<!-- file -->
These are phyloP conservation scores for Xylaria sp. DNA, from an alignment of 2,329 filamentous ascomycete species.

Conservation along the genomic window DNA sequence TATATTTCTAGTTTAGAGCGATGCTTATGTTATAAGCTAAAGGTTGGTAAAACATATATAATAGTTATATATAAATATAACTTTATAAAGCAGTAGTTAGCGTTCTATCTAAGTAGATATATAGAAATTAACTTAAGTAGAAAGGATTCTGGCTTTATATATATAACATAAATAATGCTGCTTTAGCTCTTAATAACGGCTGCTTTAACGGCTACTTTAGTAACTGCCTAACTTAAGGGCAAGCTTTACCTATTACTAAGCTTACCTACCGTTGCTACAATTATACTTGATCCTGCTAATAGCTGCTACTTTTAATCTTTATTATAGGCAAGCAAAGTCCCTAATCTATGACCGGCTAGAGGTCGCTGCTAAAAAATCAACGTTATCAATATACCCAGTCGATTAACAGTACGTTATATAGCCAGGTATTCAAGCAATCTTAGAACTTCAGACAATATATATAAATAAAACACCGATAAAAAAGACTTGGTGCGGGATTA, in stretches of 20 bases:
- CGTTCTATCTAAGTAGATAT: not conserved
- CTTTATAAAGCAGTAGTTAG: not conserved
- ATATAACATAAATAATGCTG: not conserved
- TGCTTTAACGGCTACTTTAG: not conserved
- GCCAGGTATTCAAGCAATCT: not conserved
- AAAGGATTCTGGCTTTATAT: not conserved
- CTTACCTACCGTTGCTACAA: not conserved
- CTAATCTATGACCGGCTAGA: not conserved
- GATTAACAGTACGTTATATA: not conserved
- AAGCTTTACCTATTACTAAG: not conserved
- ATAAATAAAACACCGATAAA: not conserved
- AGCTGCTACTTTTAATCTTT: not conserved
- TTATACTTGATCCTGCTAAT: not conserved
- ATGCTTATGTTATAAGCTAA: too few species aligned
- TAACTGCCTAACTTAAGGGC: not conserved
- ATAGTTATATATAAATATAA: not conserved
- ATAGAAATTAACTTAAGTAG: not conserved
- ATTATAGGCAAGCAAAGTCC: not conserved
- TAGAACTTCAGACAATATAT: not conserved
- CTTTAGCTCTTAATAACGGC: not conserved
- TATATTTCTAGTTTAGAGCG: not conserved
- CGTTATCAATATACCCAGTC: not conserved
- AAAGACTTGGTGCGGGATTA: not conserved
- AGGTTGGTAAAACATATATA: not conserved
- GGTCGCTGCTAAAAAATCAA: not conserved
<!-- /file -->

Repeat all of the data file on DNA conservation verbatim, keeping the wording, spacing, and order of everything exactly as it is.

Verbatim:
These are phyloP conservation scores for Xylaria sp. DNA, from an alignment of 2,329 filamentous ascomycete species.

Conservation along the genomic window DNA sequence TATATTTCTAGTTTAGAGCGATGCTTATGTTATAAGCTAAAGGTTGGTAAAACATATATAATAGTTATATATAAATATAACTTTATAAAGCAGTAGTTAGCGTTCTATCTAAGTAGATATATAGAAATTAACTTAAGTAGAAAGGATTCTGGCTTTATATATATAACATAAATAATGCTGCTTTAGCTCTTAATAACGGCTGCTTTAACGGCTACTTTAGTAACTGCCTAACTTAAGGGCAAGCTTTACCTATTACTAAGCTTACCTACCGTTGCTACAATTATACTTGATCCTGCTAATAGCTGCTACTTTTAATCTTTATTATAGGCAAGCAAAGTCCCTAATCTATGACCGGCTAGAGGTCGCTGCTAAAAAATCAACGTTATCAATATACCCAGTCGATTAACAGTACGTTATATAGCCAGGTATTCAAGCAATCTTAGAACTTCAGACAATATATATAAATAAAACACCGATAAAAAAGACTTGGTGCGGGATTA, in stretches of 20 bases:
- CGTTCTATCTAAGTAGATAT: not conserved
- CTTTATAAAGCAGTAGTTAG: not conserved
- ATATAACATAAATAATGCTG: not conserved
- TGCTTTAACGGCTACTTTAG: not conserved
- GCCAGGTATTCAAGCAATCT: not conserved
- AAAGGATTCTGGCTTTATAT: not conserved
- CTTACCTACCGTTGCTACAA: not conserved
- CTAATCTATGACCGGCTAGA: not conserved
- GATTAACAGTACGTTATATA: not conserved
- AAGCTTTACCTATTACTAAG: not conserved
- ATAAATAAAACACCGATAAA: not conserved
- AGCTGCTACTTTTAATCTTT: not conserved
- TTATACTTGATCCTGCTAAT: not conserved
- ATGCTTATGTTATAAGCTAA: too few species aligned
- TAACTGCCTAACTTAAGGGC: not conserved
- ATAGTTATATATAAATATAA: not conserved
- ATAGAAATTAACTTAAGTAG: not conserved
- ATTATAGGCAAGCAAAGTCC: not conserved
- TAGAACTTCAGACAATATAT: not conserved
- CTTTAGCTCTTAATAACGGC: not conserved
- TATATTTCTAGTTTAGAGCG: not conserved
- CGTTATCAATATACCCAGTC: not conserved
- AAAGACTTGGTGCGGGATTA: not conserved
- AGGTTGGTAAAACATATATA: not conserved
- GGTCGCTGCTAAAAAATCAA: not conserved